Porvenir, San Blas Islands, Panama
Leaving Miramar, we turned east and followed the
Atlantic coast of Panama towards Punta San Blas and the outlying islands
of Kuna Yala. We were
heading for an island called Isla Porvenir, which is an official
Panamanian Customs and Immigration check in location, but what makes it
different is that it is run by the Kuna Indians, and as a result, it has
a reputation for being a much friendlier and less bureaucratic place to
check in – much better than Colon. We had hoped to get
to Porvenir Monday afternoon in time to take care
of the check in with the officials before they retired for the day, but
our estimated time of arrival was past five ‘o clock local time.
As we approached, Mike got on the VHF radio and called Porvenir.
The Customs & Immigration officials answered on the radio and
said they could accommodate us, but with overtime charges of $20.
No Problem Mon!
We anchored next to Porvenir just past 5pm and Capt
Mark hurried over in the dinghy to meet Eduardo.
Capt Mark was headed towards the town dock in the dinghy when a
man from an anchored sailboat flagged him down.
Mark stopped over and the man introduced himself as Eduardo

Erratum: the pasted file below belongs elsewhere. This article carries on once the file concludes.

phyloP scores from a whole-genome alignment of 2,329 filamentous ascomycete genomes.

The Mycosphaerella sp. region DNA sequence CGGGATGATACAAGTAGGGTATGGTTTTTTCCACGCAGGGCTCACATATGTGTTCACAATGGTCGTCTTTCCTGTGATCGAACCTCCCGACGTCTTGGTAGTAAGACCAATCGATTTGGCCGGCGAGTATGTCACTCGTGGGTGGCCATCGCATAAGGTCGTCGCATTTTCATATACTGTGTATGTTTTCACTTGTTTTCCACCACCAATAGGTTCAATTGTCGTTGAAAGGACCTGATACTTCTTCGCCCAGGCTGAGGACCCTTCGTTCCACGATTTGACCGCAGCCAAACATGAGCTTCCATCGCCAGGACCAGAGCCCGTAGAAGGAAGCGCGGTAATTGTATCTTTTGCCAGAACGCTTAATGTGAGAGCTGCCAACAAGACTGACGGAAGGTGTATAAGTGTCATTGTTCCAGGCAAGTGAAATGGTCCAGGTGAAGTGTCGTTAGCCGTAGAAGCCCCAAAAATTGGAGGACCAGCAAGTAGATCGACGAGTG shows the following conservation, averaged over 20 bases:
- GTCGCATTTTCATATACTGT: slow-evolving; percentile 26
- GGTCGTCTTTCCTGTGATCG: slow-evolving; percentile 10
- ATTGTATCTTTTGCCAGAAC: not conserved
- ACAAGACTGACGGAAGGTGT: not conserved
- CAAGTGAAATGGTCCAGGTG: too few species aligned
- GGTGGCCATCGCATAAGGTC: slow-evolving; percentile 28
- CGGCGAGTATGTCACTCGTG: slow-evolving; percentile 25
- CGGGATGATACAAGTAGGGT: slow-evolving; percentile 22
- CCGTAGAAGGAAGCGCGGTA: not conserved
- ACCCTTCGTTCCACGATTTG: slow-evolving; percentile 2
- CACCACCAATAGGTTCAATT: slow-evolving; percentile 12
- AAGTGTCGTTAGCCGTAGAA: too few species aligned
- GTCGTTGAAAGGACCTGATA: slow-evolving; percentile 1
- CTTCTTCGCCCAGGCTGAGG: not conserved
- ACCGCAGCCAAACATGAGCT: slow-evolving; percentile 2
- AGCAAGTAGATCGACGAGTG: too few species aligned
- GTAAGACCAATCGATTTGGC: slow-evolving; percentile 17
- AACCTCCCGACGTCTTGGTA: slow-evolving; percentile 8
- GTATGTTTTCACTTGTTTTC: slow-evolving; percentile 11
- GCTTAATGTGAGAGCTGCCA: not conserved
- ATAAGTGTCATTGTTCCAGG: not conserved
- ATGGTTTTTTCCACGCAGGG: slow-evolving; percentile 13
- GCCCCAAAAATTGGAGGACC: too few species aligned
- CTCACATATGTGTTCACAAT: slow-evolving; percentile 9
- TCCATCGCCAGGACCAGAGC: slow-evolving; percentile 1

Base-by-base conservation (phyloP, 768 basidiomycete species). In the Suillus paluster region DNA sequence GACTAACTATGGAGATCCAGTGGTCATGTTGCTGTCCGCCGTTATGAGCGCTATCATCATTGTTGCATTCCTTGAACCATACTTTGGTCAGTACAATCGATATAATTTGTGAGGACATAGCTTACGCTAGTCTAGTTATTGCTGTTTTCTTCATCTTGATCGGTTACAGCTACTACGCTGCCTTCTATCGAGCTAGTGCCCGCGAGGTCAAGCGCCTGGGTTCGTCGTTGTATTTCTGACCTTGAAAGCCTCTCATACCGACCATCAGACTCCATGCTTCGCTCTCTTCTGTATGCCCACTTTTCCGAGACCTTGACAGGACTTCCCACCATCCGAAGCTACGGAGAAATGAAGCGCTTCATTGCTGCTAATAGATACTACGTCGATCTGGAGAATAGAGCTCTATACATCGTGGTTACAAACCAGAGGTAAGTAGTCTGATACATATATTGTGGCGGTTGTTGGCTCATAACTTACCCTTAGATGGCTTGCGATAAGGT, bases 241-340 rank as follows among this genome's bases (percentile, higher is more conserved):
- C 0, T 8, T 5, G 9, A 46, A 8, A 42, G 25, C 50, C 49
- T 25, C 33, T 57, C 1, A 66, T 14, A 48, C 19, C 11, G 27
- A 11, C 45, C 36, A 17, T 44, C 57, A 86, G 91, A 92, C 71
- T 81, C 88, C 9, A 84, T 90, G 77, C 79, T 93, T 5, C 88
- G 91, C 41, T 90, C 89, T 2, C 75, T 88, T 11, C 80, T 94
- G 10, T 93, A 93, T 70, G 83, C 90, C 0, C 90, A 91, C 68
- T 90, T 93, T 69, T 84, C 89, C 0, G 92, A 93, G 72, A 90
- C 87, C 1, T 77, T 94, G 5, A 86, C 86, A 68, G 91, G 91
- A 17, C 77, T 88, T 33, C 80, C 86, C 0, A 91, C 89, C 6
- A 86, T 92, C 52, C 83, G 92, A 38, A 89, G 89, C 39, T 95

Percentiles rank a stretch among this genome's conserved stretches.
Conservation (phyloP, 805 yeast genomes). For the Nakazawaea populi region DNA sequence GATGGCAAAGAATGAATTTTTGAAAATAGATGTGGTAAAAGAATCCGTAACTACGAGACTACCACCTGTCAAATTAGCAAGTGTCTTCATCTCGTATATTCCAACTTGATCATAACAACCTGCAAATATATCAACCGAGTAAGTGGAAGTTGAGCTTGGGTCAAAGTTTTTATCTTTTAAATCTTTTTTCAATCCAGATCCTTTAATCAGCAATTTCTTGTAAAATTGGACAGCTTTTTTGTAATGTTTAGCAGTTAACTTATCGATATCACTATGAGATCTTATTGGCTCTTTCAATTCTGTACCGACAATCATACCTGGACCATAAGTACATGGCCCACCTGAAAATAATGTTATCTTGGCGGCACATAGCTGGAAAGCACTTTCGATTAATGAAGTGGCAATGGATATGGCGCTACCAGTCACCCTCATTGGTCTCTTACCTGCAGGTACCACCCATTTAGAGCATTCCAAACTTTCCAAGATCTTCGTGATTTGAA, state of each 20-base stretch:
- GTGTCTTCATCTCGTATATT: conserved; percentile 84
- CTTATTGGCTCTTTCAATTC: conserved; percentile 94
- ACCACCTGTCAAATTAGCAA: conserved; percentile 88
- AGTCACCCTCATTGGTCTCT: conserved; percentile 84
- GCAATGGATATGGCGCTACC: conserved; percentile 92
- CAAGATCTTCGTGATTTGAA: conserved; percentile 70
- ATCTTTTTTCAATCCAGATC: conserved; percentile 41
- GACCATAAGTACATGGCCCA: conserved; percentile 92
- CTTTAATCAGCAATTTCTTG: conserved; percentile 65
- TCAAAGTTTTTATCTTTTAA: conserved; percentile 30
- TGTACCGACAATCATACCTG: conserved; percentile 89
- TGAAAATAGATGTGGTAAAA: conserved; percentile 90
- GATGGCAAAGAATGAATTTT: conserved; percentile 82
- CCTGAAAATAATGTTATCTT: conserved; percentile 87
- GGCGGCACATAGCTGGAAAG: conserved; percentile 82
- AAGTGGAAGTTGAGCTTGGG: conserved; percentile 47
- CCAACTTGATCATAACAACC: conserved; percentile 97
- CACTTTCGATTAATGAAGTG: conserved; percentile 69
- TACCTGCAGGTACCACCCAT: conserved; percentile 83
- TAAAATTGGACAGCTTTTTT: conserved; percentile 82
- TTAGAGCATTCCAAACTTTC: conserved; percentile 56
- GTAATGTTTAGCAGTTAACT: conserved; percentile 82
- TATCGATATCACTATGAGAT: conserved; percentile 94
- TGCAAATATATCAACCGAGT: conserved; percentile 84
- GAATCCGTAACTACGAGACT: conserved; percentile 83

Lopez. They both made way
to the town dock and after filling out a ton of paperwork, Capt Mark had
the 4 of us and Stray Cat checked in for 3 months!
celebrated that night with a few rums and a great dinner.
It was wonderful to all be able to sleep through the night
without having to stand watches and battle squalls and freighters.
The sleep didn’t last long however, as we had to make sure that
we were awake to pick up Walter at 6:30am from the Porvenir airport.
We were all up early the next day, Tuesday the 16th,
preparing for Walter’s arrival. We
were having our morning coffee in the cockpit, when we heard an airplane
flying above us. We watched
the pilot’s deft maneuvering as he landed the twin engine, high wing,
turbo prop at the Porvenir airport.
Capt Mark sped over in the dinghy to greet Walter and he was back
in about 15 minutes with no Walter.
We decided that Walter had missed his flight when we heard the
familiar sound of engines overhead. Another of the same kind of twin engine buzzed the anchorage
and then landed. Another
This time, we thought, Walter must be aboard, so
Capt. Mark, Mike and Kate dinked over to collect our new crew member.
Sure enough, we found him just as advertised, with his video
camera, already filming the buildings and uniqueness of Porvenir.
And so we added Walter – a Russian who has lived in Moscow and
St. Petersburg, but now works in NY and LA.
Walter is making a documentary film about the San Blas Islands,
and Stray Cat and crew will be his transportation and production
support team for the week or so that he is on board.
And so, with a new member on board, Stray Cat
raised anchor and began the next chapter in the Panama Adventure.
Just before we set sail a couple of local ladies in a Kuna canoe
called a “cayuco” paddled out to Stray Cat and were showing
us some items they had made. They had beaded jewelry that is traditional
for the Kuna women to wear, a few shirts & carved coconuts, which
were made into purses. The